As early as August 1975 AC was planning to offer a turbocharged version. The forced induction system was originally expected to be supplied by Broadspeed. By 1980 turbocharged conversions were available, but from a company run by engineer and photographer Robin Rews rather than Broadspeed. Rews' conversion for semi-competition applications used a Garrett AiResearch turbocharger blowing through a 1½" Reece Fish carburettor mounted to a custom intake manifold. Boost was limited to 7.0 psi, and the compression ratio was reduced to 8:1 by the use of low-compression cylinder heads. A Bosch fuel pump supplied the system. Rews used Rotomaster turbochargers for regular road car conversions. The conversion raised power to 200 bhp (149.1 kW). Rews also modified the rear suspension geometry to add toe-in to improve the car's handling. 19 cars received turbocharger upgrades from Rews' Rooster Turbos company. Attempts to convince AC to offer the turbo conversion as a factory option were unsuccessful.
    A road test of another turbo conversion in December 1983 shows that the Rooster Turbo conversion had evolved. The turbocharger was now an IHI unit, and while the "standard" turbo compression ratio was still 8:1, special pistons sourced from Cosworth would lower it even further to 7.2:1 to permit the use of higher boost.[15] The carburettor for this later conversion was also the standard 3000ME unit, although like the earlier conversion it was a blow-through system. A waste-gate and a dump-valve handled boost control. The conversion cost £1180 until 1984, when prices rose to £2000. Rew and Rooster Turbos also did at least one twin-turbo conversion. This engine used the Cosworth pistons, Weber carburretion and water injection to cool the intake charge. Output was estimated to have been 300 bhp (223.7 kW).

    AC Scotland
    By the early 1980s Derek Hurlock's health had been poor for some time. The world economy was in difficulty, and sales of the 3000ME had never reached the volumes hoped for. After building fewer than 80 cars, Hurlock called a halt to production. In 1984, production stopped at Thames Ditton and the car and the AC name were licensed to a company registered as AC (Scotland) plc. This company was run by David McDonald, and operated out of a new factory in Hillington, Glasgow. Production goals were set at 40 cars per week. A total of 30 additional cars were built to the original 3000ME specification. The Scottish cars are distinguished from the Thames Ditton cars by their body-coloured air-intakes and grilles. 3000ME chassis #129, registration VPC 634X, which had previously served as both a factory demonstrator at AC and Managing Director Andrew Hurlock's personal ride, was used by AC (Scotland) as a development mule for an updated car. Aubrey Woods, a former BRM production engineer, was tasked with the related development. The original Ford engine was replaced by an Alfa Romeo 2.5-litre Busso V6 engine. While the original gearbox was retained, other parts of the running gear were swapped for Alfa parts. AC (Scotland) also began work on a Mark 2 prototype of the car, which was nearly complete at the time of the company's closing. Changes were also made to the suspension to eliminate the earlier car's unpredictable handling at the limit. AC (Scotland) went into receivership in June 1985. The license agreement with AC Cars ended in November 1985.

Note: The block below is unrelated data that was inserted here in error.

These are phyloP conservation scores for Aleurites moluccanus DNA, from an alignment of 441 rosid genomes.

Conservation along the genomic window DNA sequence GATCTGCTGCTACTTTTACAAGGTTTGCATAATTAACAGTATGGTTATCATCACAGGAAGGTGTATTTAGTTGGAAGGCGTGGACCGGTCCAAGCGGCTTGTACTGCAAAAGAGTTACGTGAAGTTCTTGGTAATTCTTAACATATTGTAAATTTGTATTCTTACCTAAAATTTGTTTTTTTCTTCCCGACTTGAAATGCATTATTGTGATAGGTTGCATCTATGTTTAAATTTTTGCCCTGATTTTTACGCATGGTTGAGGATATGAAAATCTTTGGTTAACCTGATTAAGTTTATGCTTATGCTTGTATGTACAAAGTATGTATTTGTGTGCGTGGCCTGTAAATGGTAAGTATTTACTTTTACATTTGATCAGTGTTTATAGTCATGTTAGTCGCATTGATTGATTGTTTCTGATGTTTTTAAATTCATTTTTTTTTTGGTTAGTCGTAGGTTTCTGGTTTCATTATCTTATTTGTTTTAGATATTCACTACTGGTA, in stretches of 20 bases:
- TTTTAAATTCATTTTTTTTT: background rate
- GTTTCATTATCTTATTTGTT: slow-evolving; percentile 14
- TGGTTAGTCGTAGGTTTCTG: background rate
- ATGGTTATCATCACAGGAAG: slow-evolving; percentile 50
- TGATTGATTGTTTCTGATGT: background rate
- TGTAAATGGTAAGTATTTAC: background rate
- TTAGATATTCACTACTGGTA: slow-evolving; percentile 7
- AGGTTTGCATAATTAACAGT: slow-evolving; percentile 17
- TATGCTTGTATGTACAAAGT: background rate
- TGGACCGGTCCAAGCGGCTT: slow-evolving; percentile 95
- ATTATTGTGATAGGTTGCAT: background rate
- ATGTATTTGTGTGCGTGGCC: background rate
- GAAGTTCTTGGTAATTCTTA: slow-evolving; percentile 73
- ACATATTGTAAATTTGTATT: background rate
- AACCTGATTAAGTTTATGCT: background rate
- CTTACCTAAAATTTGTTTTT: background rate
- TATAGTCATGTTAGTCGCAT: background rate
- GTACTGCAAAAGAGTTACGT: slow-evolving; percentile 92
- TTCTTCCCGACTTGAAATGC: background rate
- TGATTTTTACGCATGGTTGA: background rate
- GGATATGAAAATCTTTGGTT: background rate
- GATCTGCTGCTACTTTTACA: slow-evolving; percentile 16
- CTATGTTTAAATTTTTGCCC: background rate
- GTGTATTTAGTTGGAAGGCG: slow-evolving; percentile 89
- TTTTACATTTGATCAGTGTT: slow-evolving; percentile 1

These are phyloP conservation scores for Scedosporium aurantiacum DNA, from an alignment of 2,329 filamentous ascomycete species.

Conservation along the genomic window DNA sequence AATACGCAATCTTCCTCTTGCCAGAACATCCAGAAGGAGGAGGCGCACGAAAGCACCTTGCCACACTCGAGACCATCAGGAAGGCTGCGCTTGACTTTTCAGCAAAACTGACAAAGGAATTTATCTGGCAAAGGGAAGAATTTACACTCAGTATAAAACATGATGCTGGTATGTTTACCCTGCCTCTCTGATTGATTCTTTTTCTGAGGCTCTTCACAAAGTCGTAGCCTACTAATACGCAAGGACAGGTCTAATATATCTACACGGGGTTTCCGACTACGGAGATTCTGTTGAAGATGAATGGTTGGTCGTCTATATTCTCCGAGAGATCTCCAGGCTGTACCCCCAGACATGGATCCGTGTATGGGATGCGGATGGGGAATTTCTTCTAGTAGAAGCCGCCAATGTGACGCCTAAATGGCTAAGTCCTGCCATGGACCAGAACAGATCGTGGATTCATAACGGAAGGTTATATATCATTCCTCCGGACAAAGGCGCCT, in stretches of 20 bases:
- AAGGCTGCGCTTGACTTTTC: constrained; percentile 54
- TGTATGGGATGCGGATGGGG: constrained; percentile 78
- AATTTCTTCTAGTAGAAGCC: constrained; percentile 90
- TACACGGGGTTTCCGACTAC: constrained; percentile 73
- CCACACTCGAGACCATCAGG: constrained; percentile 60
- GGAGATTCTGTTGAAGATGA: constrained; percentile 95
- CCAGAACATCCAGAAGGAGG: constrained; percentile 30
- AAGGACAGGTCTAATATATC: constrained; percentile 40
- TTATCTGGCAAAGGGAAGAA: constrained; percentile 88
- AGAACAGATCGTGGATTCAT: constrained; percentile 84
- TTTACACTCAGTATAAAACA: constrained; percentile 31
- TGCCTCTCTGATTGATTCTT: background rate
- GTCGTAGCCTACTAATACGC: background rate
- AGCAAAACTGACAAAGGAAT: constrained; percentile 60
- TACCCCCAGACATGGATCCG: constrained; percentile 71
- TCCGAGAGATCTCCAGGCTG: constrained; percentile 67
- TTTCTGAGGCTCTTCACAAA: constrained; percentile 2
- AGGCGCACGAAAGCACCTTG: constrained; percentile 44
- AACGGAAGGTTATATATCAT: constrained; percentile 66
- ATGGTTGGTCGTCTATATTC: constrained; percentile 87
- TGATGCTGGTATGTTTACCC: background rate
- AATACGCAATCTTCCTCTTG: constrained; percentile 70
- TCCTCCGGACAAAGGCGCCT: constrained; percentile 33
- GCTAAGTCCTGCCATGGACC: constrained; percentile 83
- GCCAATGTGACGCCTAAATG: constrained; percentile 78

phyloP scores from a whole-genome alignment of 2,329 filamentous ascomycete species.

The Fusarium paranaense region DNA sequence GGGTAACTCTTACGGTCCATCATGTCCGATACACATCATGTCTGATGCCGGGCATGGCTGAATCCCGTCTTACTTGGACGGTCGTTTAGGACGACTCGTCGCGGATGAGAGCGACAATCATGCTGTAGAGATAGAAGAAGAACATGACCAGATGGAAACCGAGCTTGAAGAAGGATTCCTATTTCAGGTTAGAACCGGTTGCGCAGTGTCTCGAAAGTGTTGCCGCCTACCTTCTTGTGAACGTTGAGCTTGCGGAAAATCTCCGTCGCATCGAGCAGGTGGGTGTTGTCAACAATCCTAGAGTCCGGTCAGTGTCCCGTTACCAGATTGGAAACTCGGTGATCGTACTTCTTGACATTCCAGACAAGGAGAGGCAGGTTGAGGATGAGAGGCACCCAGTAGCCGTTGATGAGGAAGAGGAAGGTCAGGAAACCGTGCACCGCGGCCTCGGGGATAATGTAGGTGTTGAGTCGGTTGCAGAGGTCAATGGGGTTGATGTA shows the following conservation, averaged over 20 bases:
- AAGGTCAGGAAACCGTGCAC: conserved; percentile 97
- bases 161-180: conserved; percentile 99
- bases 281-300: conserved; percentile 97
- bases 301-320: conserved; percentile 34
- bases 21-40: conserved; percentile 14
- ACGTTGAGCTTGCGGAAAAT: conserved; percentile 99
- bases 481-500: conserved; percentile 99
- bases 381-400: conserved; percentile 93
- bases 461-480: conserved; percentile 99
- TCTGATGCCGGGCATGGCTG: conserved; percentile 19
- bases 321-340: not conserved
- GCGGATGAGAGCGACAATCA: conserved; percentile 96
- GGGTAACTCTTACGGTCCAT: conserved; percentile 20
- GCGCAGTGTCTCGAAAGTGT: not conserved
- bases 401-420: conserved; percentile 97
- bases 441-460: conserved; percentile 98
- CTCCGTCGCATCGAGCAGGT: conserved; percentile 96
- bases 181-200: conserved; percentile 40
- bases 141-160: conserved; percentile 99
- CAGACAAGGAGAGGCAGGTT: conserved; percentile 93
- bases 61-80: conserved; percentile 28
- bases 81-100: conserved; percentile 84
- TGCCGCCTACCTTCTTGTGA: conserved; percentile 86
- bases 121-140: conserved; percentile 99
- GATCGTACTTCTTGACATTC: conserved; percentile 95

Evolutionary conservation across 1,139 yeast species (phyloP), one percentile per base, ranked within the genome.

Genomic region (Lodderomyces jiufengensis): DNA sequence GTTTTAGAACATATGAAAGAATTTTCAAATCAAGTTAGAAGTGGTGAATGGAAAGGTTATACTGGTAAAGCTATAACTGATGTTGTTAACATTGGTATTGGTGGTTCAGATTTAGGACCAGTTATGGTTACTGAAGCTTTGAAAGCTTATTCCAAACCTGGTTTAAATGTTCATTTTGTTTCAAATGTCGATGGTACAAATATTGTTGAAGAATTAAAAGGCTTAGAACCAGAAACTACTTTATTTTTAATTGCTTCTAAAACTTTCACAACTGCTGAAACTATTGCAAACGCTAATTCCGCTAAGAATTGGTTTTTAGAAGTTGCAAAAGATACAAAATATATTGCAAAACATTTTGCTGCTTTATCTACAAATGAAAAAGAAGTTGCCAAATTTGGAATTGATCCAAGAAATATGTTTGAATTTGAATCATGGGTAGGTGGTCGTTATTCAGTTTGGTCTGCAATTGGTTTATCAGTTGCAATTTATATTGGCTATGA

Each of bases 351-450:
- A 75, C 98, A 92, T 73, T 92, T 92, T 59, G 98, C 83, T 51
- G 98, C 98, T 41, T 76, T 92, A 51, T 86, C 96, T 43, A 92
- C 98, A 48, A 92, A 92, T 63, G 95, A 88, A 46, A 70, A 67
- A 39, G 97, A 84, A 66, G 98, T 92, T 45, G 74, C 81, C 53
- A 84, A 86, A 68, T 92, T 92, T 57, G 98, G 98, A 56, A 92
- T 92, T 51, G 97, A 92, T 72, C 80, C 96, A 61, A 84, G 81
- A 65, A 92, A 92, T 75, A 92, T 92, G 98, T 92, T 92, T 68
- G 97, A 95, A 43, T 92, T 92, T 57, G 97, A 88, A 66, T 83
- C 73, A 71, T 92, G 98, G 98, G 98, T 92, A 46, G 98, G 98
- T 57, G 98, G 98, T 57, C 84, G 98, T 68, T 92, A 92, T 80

Source: Wikipedia
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    Last edited by Man of Steel; 10-06-2019 at 08:54 AM.
    Lack of charisma can be fatal.
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  2. #2
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    Quote Originally Posted by Ferrer View Post
    As was requested. I'm sure Pieter can contribute with more pics.
    I put some in the request thread....
    "I find the whole business of religion profoundly interesting, but it does mystify me that otherwise intelligent people take it seriously." Douglas Adams

  3. #3
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    Quote Originally Posted by henk4 View Post
    I put some in the request thread....
    Put them here. It will be easier if someone searches for them in the future.
    Lack of charisma can be fatal.
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    here they are, noticed some Greyhound shots too.
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    "I find the whole business of religion profoundly interesting, but it does mystify me that otherwise intelligent people take it seriously." Douglas Adams

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    Cool, thanks.

  6. #6
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    3000me #2
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    Lack of charisma can be fatal.
    Visca Catalunya!

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    AC 3000ME #3